Half Bad by Sally Green is a breathtaking debut novel about one boy's struggle for survival in a hidden society of witches.
You can't read, can't write, but you heal fast, even for a witch.
You get sick if you stay indoors after dark.
You hate White Witches but love Annalise, who is one.
You've been kept in a cage since you were fourteen.
All you've got to do is escape and find Mercury, the Black Witch who eats boys. And do that before your seventeenth birthday.
I was really excited when I started reading Half Bad, mainly because I had heard so many good things about it, but also because some people just hadn't got it at all. Books that receive mixed reviews often make me really cautious about picking up such a book, but there was just something about the cover and the description that just forced me to read it. And I'm so glad that I did. Half Bad isn't a perfect book but it definitely keeps you interested the whole time and gives rather new perspective to the whole witch theme.
I really loved witches when I was a teenager (thanks to Harry Potter, obviously), but since then I haven't read a single book about witches that has made me crave for more. Half Bad managed to do this! In the world of the book, all witches obtain their own unique Gift when they turn 17 in their receiving ceremony (they receive three gifts and blood from their ancestor in this Giving). The witch's ability reflects his/her personality - if you are a compulsive liar, you may get the gift of disguising yourself. However, even though all this was really interesting, I liked the fact that witchery wasn't in your face all the time. It was a very subtle element throughout the whole book, so those who are expecting a lot of hocus pocus have to disappoint. I really liked that the book focused more on Nathan and his story, and how he ended up in the position where he is now.
Half Bad isn't a happy book. It can be rather brutal from time to time, and the readers get a part of Nathan's angst for sure. He can be very brooding and glum, but I don't think the readers can expect anything else when taking into consideration what his origins are and what he has gone through during his short life. That's why the constant, almost depressing mood, might not be for everyone but I think that the pressing atmosphere well illustrated the despair and anxiety Nathan felt, even though he didn't always express it with his words or gestures.
The best parts of the book were definitely the beginning and the end. The middle part was really interesting as well and I was never bored while reading, but there was just something so ghastly in the beginning and the very ending on the other was so magical, almost eerie. The middle part of the story was gripping and there was so much to learn about Nathan's life, his problems, and where he was headed, but I'm just still mesmerised by the ending. It was just a really perfect ending for the first book (I think I need to reread the ending again after I've finished writing this review). I hope I haven't build up too high expectations for the ending, but I just can't emphasise that it was so well planned and executed.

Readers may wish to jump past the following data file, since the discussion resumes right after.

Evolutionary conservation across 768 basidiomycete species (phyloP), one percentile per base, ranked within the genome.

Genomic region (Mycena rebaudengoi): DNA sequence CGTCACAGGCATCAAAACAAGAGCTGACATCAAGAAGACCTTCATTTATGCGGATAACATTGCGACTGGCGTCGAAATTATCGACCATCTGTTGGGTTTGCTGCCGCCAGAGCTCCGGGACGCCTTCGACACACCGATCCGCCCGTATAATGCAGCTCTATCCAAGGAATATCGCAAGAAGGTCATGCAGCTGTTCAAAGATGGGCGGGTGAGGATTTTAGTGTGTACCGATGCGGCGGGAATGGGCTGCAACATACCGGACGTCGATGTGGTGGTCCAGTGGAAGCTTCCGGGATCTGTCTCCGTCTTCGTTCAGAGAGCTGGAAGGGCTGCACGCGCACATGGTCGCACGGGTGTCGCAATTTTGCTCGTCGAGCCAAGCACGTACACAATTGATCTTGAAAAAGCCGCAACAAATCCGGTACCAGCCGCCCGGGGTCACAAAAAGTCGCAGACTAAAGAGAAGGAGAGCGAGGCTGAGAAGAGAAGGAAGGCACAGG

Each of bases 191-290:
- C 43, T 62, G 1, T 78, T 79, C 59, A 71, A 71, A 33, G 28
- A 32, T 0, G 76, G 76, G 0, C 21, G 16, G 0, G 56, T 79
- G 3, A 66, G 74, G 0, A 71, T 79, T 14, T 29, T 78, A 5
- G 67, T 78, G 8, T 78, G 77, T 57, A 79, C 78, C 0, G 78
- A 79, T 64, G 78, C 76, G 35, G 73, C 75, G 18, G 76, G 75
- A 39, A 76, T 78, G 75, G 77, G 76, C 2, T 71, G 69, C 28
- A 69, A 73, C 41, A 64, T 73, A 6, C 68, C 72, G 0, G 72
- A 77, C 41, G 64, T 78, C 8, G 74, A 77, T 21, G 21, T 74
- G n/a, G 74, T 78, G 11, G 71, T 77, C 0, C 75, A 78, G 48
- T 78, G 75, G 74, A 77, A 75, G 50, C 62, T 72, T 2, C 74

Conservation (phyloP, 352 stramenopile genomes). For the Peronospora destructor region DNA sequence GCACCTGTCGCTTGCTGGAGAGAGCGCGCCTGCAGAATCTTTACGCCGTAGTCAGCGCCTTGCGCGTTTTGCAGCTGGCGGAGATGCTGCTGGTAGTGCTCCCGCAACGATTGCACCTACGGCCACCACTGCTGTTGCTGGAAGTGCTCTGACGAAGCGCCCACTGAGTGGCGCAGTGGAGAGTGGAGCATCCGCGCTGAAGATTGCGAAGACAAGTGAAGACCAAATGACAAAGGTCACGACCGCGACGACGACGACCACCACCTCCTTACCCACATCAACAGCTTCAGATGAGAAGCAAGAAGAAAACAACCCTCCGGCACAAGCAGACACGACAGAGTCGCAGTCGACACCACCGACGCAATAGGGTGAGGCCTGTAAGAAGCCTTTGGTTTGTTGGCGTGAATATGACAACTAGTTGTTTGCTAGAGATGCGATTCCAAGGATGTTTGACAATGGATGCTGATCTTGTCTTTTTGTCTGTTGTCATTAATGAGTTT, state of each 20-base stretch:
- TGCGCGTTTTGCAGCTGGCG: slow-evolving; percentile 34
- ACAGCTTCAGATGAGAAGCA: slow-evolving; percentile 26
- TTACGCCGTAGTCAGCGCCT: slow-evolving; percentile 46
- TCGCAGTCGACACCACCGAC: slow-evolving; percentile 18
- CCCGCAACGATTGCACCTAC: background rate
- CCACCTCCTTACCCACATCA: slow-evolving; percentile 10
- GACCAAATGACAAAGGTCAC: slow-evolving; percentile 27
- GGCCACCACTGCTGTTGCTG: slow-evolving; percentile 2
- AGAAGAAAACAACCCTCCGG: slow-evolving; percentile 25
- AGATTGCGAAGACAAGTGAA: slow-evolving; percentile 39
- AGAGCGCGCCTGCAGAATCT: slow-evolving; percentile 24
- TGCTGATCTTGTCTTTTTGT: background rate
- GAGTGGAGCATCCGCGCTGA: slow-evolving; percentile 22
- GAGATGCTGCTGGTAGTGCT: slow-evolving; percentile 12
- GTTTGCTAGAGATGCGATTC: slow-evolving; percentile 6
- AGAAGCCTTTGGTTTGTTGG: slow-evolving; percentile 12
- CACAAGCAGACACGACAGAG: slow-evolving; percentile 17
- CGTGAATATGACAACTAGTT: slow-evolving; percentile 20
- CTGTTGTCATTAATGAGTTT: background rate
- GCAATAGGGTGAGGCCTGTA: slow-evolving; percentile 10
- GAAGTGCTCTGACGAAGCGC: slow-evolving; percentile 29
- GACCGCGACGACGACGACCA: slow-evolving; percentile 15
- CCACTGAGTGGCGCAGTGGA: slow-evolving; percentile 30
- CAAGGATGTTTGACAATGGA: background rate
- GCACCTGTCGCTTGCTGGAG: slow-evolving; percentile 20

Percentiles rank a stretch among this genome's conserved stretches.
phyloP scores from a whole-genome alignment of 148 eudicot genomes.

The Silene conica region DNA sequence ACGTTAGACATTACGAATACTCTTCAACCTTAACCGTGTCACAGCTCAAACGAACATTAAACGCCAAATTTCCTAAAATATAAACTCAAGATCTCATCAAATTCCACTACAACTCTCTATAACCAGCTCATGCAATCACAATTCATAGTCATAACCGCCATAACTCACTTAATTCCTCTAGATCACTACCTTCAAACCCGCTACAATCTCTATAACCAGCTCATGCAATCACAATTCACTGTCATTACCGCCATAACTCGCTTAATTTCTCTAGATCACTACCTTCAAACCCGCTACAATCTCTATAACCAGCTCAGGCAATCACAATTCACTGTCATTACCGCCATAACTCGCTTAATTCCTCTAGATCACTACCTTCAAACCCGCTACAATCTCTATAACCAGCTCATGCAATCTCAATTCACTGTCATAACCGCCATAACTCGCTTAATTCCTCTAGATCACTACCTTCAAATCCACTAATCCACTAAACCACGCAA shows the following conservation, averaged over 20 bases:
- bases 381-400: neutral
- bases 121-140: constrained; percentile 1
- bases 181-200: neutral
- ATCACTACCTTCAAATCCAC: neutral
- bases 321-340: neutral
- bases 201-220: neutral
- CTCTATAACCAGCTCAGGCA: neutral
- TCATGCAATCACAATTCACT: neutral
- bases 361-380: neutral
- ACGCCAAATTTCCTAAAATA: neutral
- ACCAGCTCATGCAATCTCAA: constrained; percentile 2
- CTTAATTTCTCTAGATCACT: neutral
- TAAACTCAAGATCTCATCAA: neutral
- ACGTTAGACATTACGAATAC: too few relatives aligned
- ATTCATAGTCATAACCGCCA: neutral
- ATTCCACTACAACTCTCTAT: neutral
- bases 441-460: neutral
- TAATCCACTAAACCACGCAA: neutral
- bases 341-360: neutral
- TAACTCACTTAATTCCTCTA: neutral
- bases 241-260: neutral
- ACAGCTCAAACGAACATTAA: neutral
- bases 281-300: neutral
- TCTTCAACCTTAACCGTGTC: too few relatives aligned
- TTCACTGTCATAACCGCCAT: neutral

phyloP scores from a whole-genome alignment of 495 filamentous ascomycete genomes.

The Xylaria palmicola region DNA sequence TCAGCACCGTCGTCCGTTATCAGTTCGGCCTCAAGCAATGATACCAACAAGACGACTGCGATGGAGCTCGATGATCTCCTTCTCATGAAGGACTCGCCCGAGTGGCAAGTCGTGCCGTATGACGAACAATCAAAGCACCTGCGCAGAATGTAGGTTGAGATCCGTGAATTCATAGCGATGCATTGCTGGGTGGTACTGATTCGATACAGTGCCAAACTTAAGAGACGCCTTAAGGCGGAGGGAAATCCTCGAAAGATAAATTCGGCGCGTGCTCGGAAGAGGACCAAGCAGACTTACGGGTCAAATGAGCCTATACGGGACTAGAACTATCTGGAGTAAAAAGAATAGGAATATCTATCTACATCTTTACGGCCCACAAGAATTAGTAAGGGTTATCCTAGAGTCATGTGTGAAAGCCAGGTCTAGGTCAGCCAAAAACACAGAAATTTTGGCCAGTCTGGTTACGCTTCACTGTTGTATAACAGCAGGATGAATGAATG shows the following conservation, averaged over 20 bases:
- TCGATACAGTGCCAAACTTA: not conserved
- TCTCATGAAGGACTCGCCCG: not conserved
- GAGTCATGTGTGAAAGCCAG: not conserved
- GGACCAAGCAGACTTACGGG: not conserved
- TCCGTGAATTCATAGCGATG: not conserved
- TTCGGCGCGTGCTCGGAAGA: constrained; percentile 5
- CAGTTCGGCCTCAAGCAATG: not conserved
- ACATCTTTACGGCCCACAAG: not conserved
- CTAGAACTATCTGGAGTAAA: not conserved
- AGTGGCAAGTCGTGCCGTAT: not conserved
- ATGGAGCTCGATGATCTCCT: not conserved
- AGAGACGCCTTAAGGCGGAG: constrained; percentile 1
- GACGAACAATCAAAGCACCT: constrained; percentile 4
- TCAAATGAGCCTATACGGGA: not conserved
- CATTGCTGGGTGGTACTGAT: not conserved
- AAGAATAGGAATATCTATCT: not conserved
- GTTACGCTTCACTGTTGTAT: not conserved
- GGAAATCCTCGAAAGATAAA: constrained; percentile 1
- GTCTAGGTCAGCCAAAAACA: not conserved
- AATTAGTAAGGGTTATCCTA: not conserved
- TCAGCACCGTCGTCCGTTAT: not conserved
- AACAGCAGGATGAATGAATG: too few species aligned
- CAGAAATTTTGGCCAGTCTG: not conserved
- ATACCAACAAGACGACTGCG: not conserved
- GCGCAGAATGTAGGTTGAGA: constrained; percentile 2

I don't read that many novels that have a teenager boy as the protagonist, so I was a bit worried how well I could relate to him and share his experiences emotionally. Well, I can't say that there's anything common between me and Nathan, but I did like him very much. The outside world see him either as dangerous or as very stupid, but he is so much more than that, and he really well endures all the sadness and obstacles that he needs to overcome. He is both good and evil, and not the readers or himself are sure even in the end of the book that to which team he belongs to. But then again, nothing in Half Bad is purely black or white which creates some really intriguing situations in the book, especially when it comes to the Council of White Witches which is first portrayed as the ultimate good.
The only negative thing that comes to my mind is that there were some similarities between Half Bad and the Harry Potter series. First of all, I've already mentioned the Council of White Witches, which is a very easily comparable to the Ministry of Magic. Secondly, the witches are divided into "good" and "bad" ones, and some of the good White Witches are trained to be Hunters that catch the bad Black Witches. Almost like Aurors and Death Eaters, maybe? The witch community also is integrated into the fain population (muggles) and try to live their lives quietly and as peacefully as possible. Hmm. Not sure what to think about this, but I do know that somethings are bound to overlap, especially if the story is about witchery and good vs. evil.
I did enjoy Half Bad a lot more than I expected and I was entertained throughout the whole book. The mood was very dark and even gloomy most of the time, but I didn't mind it all, it suited well the whole concept. If you're interested in reading the book even the slightest, I really recommend the book. Even though there were some similarities to this very well known book series, there are also original ideas which eventually makes Half Bad very different.